While in Europe last month, I heard a lot about the European Union (EU). That’s because Britain’s involvement is being challenged and voted on next week. The International Public Relations Network (IPRN) of PR firms from around the globe recently surveyed its members, including AKHIA, to provide their thoughts. Below is a more thorough explanation of the referendum.

Americans are largely unaware of the referendum to be held on Thursday, June 23, in the UK.  The outcome will decide whether Britain should leave or remain in the EU. Prime Minister David Cameron promised the referendum in his 2015 general election campaign in response to growing calls for the UK to withdraw.

The EU is an economic and political partnership of 28 European countries. It began after World War II to foster economic cooperation. It allows a “single market” allowing goods and people to move around, basically as if they were one country. It has its own currency, the euro, which is used by 19 of the member countries, and its own parliament and it now sets rules in a wide range of areas including rules on the environment, transport, consumer rights and even things like mobile phone charges.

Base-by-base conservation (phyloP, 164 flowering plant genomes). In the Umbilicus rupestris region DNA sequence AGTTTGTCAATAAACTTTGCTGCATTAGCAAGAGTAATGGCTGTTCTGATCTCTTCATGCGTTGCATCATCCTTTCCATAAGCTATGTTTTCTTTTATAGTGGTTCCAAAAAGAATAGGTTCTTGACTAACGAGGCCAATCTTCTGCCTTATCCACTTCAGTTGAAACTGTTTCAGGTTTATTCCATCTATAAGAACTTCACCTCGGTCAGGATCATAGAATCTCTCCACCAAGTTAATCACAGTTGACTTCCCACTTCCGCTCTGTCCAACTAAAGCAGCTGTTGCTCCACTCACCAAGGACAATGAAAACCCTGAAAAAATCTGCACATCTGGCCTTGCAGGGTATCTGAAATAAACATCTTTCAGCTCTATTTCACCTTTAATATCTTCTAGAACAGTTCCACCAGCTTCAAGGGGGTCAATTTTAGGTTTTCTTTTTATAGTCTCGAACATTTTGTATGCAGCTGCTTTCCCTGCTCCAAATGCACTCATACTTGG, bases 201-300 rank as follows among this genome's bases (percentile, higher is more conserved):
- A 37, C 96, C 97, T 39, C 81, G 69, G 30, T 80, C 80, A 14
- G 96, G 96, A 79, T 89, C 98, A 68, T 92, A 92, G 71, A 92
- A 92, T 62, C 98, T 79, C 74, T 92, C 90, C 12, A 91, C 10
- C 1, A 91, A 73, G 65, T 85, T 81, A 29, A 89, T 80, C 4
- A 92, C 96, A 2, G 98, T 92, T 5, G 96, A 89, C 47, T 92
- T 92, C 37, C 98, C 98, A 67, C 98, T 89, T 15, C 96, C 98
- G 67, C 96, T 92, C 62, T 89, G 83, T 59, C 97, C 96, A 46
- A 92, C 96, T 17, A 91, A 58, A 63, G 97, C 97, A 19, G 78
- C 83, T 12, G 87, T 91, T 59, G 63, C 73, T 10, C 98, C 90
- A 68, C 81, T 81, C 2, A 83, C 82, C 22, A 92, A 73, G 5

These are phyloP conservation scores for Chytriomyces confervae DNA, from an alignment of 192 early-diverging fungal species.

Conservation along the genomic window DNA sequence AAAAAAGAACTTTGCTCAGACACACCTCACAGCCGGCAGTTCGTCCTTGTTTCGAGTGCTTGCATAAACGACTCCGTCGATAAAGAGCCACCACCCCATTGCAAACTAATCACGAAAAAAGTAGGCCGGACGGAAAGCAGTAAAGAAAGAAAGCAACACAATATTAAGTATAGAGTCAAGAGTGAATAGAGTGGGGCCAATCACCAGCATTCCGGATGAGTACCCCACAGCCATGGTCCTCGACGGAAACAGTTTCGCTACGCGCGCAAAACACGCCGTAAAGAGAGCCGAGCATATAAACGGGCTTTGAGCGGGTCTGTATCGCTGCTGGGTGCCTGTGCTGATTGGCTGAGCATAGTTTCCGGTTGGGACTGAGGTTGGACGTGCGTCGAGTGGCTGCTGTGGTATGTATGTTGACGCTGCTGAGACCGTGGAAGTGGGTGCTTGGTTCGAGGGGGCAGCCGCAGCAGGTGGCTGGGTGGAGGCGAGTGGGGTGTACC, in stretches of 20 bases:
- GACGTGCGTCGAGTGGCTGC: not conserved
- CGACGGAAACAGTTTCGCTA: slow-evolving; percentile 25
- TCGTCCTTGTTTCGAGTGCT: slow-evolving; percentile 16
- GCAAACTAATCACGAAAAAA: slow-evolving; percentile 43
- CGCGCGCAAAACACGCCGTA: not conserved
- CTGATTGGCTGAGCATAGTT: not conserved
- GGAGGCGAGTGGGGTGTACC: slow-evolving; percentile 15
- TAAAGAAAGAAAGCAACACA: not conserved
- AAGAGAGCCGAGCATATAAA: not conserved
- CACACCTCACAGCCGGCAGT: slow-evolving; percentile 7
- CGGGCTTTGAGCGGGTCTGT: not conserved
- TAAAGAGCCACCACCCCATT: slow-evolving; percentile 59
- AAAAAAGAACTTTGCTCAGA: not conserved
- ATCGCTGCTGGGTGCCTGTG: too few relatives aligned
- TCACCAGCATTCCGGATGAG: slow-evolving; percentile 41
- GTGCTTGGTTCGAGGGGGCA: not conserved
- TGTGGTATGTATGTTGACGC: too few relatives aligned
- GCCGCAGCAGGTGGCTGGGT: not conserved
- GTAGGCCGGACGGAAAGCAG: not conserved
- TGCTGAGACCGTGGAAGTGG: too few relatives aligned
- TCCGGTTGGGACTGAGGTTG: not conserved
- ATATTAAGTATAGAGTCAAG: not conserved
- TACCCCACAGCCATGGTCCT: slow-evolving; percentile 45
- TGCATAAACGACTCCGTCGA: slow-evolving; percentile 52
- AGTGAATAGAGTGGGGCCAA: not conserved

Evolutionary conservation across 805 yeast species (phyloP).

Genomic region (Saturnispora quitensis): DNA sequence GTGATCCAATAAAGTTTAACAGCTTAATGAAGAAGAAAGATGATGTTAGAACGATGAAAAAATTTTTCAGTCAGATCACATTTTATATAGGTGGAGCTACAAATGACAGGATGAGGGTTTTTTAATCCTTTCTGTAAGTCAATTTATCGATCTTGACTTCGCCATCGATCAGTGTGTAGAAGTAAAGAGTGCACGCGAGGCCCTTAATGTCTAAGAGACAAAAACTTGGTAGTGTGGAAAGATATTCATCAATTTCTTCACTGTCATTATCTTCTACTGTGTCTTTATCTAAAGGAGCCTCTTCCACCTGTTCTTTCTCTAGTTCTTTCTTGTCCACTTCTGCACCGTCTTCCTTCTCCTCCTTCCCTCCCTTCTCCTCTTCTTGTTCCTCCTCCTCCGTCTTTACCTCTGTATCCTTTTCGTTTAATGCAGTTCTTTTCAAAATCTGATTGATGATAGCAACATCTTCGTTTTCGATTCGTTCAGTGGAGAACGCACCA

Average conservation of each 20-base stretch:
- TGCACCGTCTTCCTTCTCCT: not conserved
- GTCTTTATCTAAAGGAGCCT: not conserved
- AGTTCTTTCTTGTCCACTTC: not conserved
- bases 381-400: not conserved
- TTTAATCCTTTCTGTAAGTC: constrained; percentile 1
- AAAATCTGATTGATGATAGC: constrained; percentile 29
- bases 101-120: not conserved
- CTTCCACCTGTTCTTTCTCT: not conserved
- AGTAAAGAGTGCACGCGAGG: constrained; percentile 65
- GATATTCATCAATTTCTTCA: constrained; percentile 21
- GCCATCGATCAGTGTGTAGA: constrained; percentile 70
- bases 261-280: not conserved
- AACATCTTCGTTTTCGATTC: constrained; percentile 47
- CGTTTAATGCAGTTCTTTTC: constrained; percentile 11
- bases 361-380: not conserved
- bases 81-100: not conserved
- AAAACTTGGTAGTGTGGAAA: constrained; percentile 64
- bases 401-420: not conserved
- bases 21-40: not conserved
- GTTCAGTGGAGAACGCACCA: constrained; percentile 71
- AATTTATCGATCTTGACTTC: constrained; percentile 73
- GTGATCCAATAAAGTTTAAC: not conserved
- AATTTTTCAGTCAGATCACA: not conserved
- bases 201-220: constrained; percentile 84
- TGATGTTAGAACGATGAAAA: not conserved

Cameron sought to change the terms of Britain’s membership. He says the deal, which will take effect immediately if the UK votes to remain in the EU, gives Britain “special” status within the 28-nation club, and will help sort out some of the things British people say they don’t like about the EU, such as high levels of immigration and giving up the ability to run their own affairs.

A key point in question is keeping the pound. Britain will never join the euro, says Cameron. But also, many believe Britain is being held back by the EU. They say it imposes too many rules on business and charges billions of pounds a year in membership fees for little in return. They also want Britain to take back full control of its borders and reduce the number of people going there to live and/or work. One of the main principles of EU membership is “free movement.” Big business—with a few exceptions—tends to be in favor of Britain staying in the EU because it makes it easier for them to move money.

In Europe, this is a very keen topic. You cannot visit a restaurant or pub without hearing a loud debate. What are your thoughts? Email them to jan@akhia.com